I do have some words for the subculture, as a community. There has always been an issue with gatekeeping, legitimacy and exclusion in the goth scene. Self-proclaimed ‘authorities’ issue utterly ludicrous proclamations of what is and isn’t goth, and who is outlawed as a result. That has been a serious error of judgement at the heart of this peculiar and rebellious subculture.
If it suddenly turns into exclusion based on somebody’s race, creed, sexuality or other basic human right – it goes beyond petty goth politics and into the realm of crime and cruelty. That is not permissable under any circumstances.
Now is the time to amplify the voices of those silenced, stand with those oppressed, and remember that we are supposedly united by a willingness to embrace different lived experiences. We must never, never ostracise someone because of their race or skin colour. If there’s one thing goths can agree on – it must be that.
You’d think being forced to stay indoors, hiding from the sun and shunning close contact with other humans would be pretty easy work for goths. In reality of course, we’re just as hungry for interaction as everyone else – so it’s a joy to concentrate on celebrating World Goth Day 2020 even if we’re restricted to only what we can experience through our screens.
Right now, we should all be in Whitby enjoying the sounds, shopping and socialising with our favourite festivals. Instead, of course, all is delayed. So I thought I’d publish my review of last November’s Spa event, Tomorrow’s Ghosts Winter 2019 festival – let’s remember how it was and look forward to when it will be again!
“There’s a sort of evil out there. Something very, very strange in these old woods. Call it what you want. A darkness, a presence. It takes many forms but… its been out there for as long as anyone can remember and we’ve always been here to fight it.”
– Sheriff Harry S. Truman (Michael Ontkean) – “Zen, or the Skill to Catch a Killer”
On this day in 1990, the network ABC broadcast the premiere of Twin Peaks, beginning a story that continues to defy description, convention or resolution. A surface read indicates a mystery/thriller about murder in small-town America but rapidly became a baffling, intriguing and alarming juxtaposition of the real and the supernatural, familiarity and unsettling horror, with characters beloved and feared.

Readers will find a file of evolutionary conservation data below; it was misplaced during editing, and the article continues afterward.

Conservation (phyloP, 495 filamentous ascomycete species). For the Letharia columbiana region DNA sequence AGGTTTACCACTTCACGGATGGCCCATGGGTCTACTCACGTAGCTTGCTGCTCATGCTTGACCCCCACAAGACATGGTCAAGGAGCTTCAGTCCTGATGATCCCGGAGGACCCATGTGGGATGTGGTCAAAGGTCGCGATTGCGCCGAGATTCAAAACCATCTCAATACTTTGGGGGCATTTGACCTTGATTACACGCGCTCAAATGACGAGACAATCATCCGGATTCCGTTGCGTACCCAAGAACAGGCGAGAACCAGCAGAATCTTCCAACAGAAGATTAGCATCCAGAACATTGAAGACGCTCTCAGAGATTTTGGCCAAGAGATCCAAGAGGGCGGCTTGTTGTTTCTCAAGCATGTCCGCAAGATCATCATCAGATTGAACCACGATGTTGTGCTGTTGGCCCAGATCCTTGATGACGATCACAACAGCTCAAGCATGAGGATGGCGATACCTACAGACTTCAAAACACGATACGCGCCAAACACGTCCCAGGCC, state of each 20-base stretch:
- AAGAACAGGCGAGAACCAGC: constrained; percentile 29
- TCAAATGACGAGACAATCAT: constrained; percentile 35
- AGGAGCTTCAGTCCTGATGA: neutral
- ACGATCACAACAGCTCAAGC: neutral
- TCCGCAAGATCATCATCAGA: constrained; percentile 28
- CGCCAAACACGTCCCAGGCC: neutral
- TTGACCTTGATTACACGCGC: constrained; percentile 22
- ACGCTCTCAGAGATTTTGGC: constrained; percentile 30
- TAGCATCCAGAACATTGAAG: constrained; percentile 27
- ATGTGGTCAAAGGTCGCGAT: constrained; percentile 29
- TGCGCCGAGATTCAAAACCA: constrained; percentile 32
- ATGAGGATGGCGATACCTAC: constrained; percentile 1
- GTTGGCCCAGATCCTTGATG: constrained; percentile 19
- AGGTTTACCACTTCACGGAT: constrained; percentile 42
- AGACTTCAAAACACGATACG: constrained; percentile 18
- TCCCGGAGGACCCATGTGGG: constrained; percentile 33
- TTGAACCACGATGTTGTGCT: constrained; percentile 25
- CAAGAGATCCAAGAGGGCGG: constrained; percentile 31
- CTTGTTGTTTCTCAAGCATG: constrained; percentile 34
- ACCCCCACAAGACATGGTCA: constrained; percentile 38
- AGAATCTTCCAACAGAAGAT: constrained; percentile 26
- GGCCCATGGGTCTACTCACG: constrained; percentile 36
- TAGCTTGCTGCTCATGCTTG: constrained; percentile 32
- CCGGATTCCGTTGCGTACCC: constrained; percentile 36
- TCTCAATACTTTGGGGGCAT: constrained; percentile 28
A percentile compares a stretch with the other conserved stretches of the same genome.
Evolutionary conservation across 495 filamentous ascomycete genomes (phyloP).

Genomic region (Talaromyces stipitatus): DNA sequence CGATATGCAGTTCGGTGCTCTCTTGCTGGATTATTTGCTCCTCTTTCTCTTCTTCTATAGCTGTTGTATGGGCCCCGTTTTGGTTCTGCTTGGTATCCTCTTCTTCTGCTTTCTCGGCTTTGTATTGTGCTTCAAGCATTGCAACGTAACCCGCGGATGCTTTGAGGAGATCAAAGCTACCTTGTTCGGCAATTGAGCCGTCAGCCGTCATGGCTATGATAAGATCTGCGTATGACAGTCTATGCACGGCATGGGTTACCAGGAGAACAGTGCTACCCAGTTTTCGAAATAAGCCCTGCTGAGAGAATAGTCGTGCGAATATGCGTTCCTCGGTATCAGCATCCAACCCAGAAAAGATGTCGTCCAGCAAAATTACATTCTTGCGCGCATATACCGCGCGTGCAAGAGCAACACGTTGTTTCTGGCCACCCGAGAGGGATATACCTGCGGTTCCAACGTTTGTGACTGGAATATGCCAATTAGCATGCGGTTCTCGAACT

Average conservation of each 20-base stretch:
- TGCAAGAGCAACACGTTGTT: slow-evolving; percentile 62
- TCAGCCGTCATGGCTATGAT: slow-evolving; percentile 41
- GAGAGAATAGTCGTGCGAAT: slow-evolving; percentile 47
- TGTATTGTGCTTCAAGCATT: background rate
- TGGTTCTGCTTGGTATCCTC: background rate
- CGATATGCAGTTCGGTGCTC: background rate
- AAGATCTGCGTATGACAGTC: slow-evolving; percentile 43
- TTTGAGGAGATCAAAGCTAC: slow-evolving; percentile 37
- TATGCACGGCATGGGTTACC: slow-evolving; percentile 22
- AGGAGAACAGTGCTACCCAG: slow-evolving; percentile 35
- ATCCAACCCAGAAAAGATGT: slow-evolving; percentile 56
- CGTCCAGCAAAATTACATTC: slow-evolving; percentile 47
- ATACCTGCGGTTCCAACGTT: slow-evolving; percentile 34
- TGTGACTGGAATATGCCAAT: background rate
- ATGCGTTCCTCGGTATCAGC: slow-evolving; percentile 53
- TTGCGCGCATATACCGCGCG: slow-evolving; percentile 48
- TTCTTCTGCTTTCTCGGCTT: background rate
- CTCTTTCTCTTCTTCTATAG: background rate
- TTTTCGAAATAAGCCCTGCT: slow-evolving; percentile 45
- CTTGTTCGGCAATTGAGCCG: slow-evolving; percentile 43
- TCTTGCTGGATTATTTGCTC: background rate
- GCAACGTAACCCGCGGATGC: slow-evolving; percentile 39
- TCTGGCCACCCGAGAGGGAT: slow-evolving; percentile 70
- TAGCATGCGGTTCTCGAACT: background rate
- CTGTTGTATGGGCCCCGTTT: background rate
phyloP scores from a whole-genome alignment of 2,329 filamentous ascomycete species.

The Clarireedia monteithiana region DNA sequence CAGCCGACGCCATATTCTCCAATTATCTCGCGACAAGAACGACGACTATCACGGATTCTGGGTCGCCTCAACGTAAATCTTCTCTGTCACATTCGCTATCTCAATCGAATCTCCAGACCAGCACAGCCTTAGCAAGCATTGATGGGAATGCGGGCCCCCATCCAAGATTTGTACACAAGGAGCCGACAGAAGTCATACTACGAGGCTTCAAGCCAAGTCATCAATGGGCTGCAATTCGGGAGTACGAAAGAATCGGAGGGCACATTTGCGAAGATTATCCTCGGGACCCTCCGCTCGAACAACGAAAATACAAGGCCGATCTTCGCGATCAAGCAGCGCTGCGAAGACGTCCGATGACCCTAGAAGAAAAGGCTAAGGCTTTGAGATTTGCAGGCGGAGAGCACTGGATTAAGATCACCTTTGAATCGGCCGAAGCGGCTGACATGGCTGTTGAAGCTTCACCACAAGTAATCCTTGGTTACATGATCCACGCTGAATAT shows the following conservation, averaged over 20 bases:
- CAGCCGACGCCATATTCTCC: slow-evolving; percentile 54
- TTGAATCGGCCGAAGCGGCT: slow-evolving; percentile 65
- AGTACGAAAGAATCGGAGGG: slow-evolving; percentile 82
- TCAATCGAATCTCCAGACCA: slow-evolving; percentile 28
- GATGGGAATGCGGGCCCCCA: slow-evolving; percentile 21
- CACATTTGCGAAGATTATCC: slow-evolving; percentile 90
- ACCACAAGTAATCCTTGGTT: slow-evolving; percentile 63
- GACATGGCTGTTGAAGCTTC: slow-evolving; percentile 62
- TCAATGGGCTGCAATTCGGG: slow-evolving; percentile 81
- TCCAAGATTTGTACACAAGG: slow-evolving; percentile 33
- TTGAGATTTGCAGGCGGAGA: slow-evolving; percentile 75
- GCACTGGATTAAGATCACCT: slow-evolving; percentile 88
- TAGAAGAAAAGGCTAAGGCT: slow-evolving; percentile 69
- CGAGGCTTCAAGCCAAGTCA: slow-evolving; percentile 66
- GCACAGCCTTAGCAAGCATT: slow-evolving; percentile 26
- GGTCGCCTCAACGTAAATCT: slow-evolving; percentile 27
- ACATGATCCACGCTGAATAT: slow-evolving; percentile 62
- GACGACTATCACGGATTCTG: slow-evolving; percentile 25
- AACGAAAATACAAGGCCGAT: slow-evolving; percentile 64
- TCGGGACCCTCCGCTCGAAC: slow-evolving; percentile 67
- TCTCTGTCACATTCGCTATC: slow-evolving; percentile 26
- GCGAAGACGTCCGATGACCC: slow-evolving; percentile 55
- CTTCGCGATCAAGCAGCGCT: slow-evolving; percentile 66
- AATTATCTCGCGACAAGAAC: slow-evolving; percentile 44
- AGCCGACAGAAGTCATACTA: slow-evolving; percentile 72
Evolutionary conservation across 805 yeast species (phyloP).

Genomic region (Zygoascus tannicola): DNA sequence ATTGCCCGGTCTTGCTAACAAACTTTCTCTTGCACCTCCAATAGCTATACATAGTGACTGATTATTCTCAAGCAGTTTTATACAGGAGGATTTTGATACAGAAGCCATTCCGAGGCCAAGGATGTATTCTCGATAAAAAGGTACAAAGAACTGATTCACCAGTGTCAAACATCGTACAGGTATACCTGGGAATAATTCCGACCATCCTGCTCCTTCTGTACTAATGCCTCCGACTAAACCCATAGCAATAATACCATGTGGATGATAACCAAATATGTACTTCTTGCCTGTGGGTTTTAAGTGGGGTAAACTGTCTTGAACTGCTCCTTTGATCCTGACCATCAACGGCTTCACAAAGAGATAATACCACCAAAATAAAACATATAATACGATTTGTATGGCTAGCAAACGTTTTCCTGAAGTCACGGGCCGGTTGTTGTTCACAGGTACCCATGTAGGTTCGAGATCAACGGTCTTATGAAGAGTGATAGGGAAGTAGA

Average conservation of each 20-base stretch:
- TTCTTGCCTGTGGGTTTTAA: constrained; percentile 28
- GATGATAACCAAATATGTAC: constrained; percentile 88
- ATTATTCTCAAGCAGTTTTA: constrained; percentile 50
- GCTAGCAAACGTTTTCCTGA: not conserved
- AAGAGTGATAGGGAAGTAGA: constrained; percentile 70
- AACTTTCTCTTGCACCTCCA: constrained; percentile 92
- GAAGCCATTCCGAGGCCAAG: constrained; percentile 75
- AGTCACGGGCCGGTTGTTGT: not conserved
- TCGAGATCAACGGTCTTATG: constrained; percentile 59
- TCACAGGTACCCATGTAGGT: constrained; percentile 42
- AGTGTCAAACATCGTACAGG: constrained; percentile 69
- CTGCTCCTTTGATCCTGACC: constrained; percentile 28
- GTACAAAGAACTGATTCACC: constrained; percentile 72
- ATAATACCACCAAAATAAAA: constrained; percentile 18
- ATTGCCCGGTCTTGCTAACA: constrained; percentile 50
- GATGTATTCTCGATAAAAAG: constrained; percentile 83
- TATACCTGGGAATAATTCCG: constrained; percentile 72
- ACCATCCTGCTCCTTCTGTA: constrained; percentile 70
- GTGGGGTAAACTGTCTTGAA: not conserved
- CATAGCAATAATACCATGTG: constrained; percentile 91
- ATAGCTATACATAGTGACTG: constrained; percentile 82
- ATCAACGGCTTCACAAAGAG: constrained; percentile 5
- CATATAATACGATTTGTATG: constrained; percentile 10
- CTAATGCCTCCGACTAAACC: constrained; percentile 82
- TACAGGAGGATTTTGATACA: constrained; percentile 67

I should lead with a confession. The first Sisters album I listened to was 1987’s Floodland, and it made a more significant impact than their debut ever did.
How could it not? Eldritch was in top form, flush from victory over his treacherous minions and armed with the pulchritudinous Patricia Morrison and devoted Doktor Avalanche to produce his ultimate vision of The Sisters of Mercy. The techno-experimentation of the ‘Sisterhood’ era gave way to a polished collection of icy synths and sneering superiority led by three of the finest singles the band has ever produced. Less than a week ago I saw The Sisters of Mercy live and they ended on the triumph that is This Corrosion – still a potent weapon in the band’s live arsenal.
And yet, for all Floodland is a finely honed, bombastic blast of Sisters creativity, it is to First and Last and Always we must look for what I believe to be the ‘truest’ sound of this most definitive band. To many fans, the cowboy-hat wearing smoke-wreathed silhouettes are the golden-age lineup – Gary Marx, Andrew Eldritch, Wayne Hussey and Craig Adams, clawing their way up the indie charts and into WEA’s signing book, before breaking into America in debauched and doom-laden style.